Understanding how Rx2 frequencies are established (trying to use AS923 instead of AU915 in Australia)

I have a set up problem with my gateway.
I am trying to get my gateway working in Australia and have been trying to use either the AU915 or AS923 band plans.

I think I have everything set correctly but I can not seem to get the registration acknowledge to be seen by the end node.

I can see traffic on the gateway traffic page but the authorisation response frequencies do not appear to agree with the LoRa standard.

The log shows that the authorisation response is either being sent out on 923.3 or 923.9MHz.
I believe that for AS923 (the plan I currently have set) the response should go out on 923.2Mhz.

For AU915 the response should only go out on 923.3.

Can someone please help outline how the TTN system sets these frequencies, and other associated parameters, in the gateway and what I might need to do to set my system up correctly (to work with either AS923 or AU915).



If you’re sure it’s RX2: yes, indeed, according to https://www.thethingsnetwork.org/wiki/LoRaWAN/Frequencies/Frequency-Plans#lorawan-frequencies_as923

OTAA devices use two common channels: 923.2MHz and 923.4MHz. They will receive the additional channels on a successful join.


  • Uplink channels 1-10 (RX1)
  • 923.2 - SF10BW125 (RX2)

If you’re seeing other results, you might want to raise a bug (if not already done by someone else) at https://github.com/TheThingsNetwork/ttn/issues


I think I may have worked out what is going on.
When changing from the AU915 to AS923 plans I forgot to update my device specific json file on github.
This file specifies the router as the au one.
I think I need to change this to the AS2 one to work with my changed settings.

So just changing the band plan settings on the console does not appear to be the complete answer. I think you need to change the router details in the json files also.

It would help if someone could confirm that this in fact the correct behavior for the system.
I will be testing further over the next few days.



Ah, my bad, I thought you were switching between AS920-923 and AS923-925. But AU915 is indeed using quite different RX2 (and RX1) settings. So:

No; the link I provided earlier states for AU915:


  1. 923.3 - SF7BW500 to SF12BW500
  2. 923.9 - SF7BW500 to SF12BW500
  3. 924.5 - SF7BW500 to SF12BW500
  4. 925.1 - SF7BW500 to SF12BW500
  5. 925.7 - SF7BW500 to SF12BW500
  6. 926.3 - SF7BW500 to SF12BW500
  7. 926.9 - SF7BW500 to SF12BW500
  8. 927.5 - SF7BW500 to SF12BW500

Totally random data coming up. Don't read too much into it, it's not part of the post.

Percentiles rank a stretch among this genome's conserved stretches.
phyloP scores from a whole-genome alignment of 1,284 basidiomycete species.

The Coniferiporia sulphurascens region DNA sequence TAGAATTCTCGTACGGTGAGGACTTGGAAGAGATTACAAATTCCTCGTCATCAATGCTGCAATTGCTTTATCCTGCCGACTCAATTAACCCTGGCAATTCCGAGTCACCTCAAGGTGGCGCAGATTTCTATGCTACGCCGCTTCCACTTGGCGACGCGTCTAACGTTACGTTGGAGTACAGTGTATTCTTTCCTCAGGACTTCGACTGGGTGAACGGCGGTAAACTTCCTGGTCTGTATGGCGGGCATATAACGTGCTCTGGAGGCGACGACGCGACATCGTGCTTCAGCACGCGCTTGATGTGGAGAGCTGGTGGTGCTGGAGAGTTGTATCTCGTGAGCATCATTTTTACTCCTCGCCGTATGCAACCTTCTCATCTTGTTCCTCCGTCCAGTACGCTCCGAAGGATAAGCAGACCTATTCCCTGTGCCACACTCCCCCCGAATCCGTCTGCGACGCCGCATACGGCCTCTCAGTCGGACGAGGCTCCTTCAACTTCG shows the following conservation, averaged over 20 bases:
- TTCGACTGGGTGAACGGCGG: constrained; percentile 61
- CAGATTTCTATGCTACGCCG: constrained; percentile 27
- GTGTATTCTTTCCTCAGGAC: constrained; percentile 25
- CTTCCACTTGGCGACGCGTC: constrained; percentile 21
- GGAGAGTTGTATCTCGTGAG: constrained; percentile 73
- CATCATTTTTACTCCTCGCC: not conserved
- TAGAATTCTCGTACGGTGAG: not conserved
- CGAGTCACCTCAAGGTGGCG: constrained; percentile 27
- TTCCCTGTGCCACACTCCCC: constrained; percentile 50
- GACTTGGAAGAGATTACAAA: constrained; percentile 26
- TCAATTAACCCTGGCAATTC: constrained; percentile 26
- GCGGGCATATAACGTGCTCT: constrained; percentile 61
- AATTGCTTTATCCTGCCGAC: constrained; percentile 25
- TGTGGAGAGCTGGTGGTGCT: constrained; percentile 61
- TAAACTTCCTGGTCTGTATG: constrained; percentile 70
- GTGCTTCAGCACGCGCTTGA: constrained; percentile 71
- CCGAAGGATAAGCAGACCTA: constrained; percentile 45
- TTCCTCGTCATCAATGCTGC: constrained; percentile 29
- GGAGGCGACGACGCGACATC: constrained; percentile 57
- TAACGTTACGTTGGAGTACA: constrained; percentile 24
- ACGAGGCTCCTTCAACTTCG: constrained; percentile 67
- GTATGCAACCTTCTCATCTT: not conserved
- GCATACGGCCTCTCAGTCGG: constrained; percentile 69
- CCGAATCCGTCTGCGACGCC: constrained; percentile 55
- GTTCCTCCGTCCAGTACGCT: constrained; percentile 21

So, it seems there is no difference for RX1 and RX2.

Also, without knowing what type of gateway you’re using, the following might not apply. But it does not make sense that your gateway needs to know the RX1 and RX2 frequencies:

Of course, that only applies to the frequencies used for RX1 and RX2 transmissions. To listen to the right frequencies, the gateway config should indeed be changed. And I guess you’re right that the backend router URL also determines what RX1 or RX2 is assumed by the backend; see https://www.thethingsnetwork.org/wiki/Backend/Connect/Gateway

And as an aside, “authorisation response” is called an OTAA Join Accept downlink.

Also, things moved on. In the new configurations the minimum (tx_freq_min) and maximum (tx_freq_max) transmission frequencies are specified so any transmission frequency specified by the back-end must be in that range. If not the packet will be dropped.


I updated the remote conf file for my device on github so now the router is set to AS2.
I have the global_conf.json file on the gateway set to that for AS2 also.
Unfortunately the join appears still no to be working.
I have all the server and handler settings set for SE-asia and the band plan set to AS923.

My node is set to understand the 2 primary channels for AS923 and I have also set the RX2 settings for 923.2.

For some reason the TTN console is not showing my gateway traffic now but the device data screen is showing the join request data being received.

I am confused about what is going on.

Its meta data should then show another gateway received it? (And assuming that one is configured fine, then your node seems to be fine too.)


gateway and test node all doing what they are supposed to now.
Running on AS923 plan.
Not sure what was going on with the traffic page for my gateway.
I seriously doubt that there is another active gateway in my area.
Maybe it just needed a sleep like me.

So, I have learnt that it looks like you need to use a router that supports your selected band plan. The closer (and obvious choice) AU router does not appear to work with AS plans.


Also, by observing the traffic, I can clearly see that the node is using all the available frequencies and that on occassion Rx2 responses are being seen as Rx1 is most probably being missed due to network latency etc (on account of using a server that is in Asia as opposed to Australia).

All looks good.
Now I can press on with my device development knowing that I have a working gateway/network connection that I can use.

What do you mean by that?

It’s the server (TTN) that decides if RX1 or RX2 is to be used. As timing is very strict (nodes will only be listening for a short time at the start of RX1 and RX2), an RX2 response cannot be received in RX1, nor vice versa.

For future readers: that refers to the router address configured in the gateway, right?

What did you use in the gateway settings for Australia? Did you use router.au.thethings.network in the gateway, as listed in the Server Addresses page on the Wiki? That Wiki shows the following options:

Choose the Router instance depending on the frequency plan used in your region. […]

router.eu.thethings.network # EU 433 and EU 863-870
router.us.thethings.network # US 902-928
router.cn.thethings.network # China 470-510 and 779-787
router.au.thethings.network # Australia 915-928 MHz
router.as.thethings.network # Southeast Asia 923 MHz
router.as1.thethings.network # Southeast Asia 920-923 MHz